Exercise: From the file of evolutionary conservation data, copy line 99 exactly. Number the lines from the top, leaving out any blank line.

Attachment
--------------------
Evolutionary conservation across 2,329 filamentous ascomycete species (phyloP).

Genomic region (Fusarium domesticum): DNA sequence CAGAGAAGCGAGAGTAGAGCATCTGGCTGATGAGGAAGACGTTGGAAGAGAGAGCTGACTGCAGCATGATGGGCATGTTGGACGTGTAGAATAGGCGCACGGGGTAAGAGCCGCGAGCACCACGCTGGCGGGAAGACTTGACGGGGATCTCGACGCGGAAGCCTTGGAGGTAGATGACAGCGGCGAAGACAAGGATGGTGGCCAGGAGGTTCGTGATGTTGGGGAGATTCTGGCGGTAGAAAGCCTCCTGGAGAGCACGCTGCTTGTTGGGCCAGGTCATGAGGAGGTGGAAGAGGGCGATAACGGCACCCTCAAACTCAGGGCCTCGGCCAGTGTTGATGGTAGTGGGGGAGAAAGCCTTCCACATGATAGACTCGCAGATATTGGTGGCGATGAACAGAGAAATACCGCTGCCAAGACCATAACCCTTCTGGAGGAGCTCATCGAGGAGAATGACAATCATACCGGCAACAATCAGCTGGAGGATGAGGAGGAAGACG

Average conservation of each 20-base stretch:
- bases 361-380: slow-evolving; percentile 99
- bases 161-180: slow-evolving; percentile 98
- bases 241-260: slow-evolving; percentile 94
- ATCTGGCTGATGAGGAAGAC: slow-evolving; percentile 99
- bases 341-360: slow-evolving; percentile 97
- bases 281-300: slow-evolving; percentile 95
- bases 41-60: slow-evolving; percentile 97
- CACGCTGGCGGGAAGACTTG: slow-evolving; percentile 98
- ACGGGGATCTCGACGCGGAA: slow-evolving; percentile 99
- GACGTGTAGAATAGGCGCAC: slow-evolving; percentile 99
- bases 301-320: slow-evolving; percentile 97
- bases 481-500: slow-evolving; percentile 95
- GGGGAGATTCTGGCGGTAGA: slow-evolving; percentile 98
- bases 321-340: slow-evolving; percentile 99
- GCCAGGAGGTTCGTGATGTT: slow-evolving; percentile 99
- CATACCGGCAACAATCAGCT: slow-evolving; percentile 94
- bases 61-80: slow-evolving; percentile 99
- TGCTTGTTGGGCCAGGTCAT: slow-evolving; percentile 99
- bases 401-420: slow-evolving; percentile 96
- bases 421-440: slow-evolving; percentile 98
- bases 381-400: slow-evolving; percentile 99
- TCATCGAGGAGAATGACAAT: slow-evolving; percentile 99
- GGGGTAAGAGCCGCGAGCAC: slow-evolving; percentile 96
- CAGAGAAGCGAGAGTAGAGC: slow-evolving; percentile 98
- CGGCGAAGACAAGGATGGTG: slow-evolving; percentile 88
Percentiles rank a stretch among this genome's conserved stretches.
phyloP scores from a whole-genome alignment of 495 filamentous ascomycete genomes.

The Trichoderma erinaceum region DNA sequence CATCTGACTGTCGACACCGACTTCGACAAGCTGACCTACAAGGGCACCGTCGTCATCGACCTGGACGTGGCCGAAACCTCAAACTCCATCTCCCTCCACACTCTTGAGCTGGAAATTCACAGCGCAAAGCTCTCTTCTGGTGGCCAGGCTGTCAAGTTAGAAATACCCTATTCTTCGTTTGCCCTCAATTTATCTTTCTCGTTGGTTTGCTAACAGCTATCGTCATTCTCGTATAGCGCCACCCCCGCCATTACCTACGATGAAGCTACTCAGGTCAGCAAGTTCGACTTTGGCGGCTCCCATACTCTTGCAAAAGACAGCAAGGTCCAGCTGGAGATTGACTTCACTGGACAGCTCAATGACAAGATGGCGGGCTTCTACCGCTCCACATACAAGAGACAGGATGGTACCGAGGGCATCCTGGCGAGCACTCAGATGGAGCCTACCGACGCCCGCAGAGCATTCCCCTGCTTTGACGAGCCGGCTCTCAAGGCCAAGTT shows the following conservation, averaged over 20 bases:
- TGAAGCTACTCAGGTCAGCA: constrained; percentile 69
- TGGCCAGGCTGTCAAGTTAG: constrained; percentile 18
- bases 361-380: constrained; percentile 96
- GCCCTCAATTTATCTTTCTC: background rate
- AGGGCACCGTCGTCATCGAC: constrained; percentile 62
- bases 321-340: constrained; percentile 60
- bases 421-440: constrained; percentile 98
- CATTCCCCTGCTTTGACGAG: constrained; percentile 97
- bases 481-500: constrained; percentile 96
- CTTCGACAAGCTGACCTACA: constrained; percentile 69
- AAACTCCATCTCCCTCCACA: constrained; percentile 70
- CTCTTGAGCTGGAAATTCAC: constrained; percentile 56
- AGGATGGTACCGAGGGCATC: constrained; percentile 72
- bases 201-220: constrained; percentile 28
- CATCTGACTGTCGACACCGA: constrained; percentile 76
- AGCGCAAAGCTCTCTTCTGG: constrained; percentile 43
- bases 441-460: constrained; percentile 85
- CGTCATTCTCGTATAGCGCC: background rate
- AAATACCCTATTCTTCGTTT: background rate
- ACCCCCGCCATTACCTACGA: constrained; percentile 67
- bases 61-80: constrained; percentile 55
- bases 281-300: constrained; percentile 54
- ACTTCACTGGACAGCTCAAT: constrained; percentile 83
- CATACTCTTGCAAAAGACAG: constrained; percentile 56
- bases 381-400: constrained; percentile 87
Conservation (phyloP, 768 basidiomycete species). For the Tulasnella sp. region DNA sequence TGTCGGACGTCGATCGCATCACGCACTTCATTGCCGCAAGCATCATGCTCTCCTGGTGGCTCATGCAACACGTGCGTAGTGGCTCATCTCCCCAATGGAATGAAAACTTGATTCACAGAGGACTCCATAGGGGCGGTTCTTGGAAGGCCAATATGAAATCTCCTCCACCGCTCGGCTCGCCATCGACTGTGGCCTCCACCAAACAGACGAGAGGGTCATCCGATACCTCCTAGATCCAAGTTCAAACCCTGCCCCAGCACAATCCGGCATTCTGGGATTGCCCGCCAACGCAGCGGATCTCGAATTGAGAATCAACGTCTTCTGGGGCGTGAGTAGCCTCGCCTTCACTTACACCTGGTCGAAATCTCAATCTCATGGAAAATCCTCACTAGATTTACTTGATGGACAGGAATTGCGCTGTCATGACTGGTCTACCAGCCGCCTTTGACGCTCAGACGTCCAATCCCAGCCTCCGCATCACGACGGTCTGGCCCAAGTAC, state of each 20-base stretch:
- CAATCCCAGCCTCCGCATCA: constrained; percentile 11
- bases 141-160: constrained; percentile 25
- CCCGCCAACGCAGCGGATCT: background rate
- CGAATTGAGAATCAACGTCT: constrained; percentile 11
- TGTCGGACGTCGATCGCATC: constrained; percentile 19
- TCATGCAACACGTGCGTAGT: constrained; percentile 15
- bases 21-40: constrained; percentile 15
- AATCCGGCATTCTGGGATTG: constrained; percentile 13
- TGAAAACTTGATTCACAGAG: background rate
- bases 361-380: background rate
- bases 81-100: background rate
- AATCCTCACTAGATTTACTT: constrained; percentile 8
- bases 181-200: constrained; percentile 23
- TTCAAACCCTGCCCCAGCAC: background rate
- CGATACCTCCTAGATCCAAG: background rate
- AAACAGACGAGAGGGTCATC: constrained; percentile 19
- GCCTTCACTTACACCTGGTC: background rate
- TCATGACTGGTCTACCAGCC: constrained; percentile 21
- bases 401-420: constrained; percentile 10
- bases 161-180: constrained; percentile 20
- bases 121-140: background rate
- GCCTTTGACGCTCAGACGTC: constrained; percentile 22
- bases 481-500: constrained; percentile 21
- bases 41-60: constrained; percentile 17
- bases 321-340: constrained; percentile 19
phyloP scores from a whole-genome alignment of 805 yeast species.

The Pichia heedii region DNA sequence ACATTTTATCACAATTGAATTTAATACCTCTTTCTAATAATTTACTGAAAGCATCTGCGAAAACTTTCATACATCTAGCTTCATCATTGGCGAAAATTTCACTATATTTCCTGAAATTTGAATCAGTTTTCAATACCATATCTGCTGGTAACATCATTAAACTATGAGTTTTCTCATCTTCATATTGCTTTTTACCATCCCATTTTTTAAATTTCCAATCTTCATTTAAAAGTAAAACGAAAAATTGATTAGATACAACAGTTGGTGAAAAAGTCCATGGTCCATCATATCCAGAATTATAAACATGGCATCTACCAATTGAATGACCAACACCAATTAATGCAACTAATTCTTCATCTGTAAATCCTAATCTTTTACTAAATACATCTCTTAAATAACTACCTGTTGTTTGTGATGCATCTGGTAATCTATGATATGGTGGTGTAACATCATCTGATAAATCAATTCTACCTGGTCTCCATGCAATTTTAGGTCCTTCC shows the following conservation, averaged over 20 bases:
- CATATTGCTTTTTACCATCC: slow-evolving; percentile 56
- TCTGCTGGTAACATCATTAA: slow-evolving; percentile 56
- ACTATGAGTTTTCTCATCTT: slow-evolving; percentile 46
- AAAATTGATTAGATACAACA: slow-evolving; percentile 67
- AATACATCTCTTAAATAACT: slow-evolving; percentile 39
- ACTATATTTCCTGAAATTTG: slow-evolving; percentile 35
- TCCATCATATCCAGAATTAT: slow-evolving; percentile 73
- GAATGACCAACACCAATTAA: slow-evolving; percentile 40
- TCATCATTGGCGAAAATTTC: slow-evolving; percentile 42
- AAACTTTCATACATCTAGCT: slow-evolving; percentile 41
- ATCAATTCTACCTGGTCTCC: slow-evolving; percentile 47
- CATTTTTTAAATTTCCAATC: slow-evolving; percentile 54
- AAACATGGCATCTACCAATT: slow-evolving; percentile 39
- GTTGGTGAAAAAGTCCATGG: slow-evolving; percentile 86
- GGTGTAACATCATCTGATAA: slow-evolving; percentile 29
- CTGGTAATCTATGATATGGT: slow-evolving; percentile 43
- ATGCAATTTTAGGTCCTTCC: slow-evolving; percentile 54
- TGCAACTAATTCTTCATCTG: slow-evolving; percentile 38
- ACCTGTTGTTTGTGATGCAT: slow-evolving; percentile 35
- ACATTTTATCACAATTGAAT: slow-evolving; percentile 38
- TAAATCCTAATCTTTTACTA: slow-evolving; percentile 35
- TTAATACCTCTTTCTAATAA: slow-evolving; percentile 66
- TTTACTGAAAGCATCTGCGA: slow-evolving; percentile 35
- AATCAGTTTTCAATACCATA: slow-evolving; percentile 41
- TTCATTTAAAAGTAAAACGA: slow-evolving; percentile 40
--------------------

- GGTGTAACATCATCTGATAA: slow-evolving; percentile 29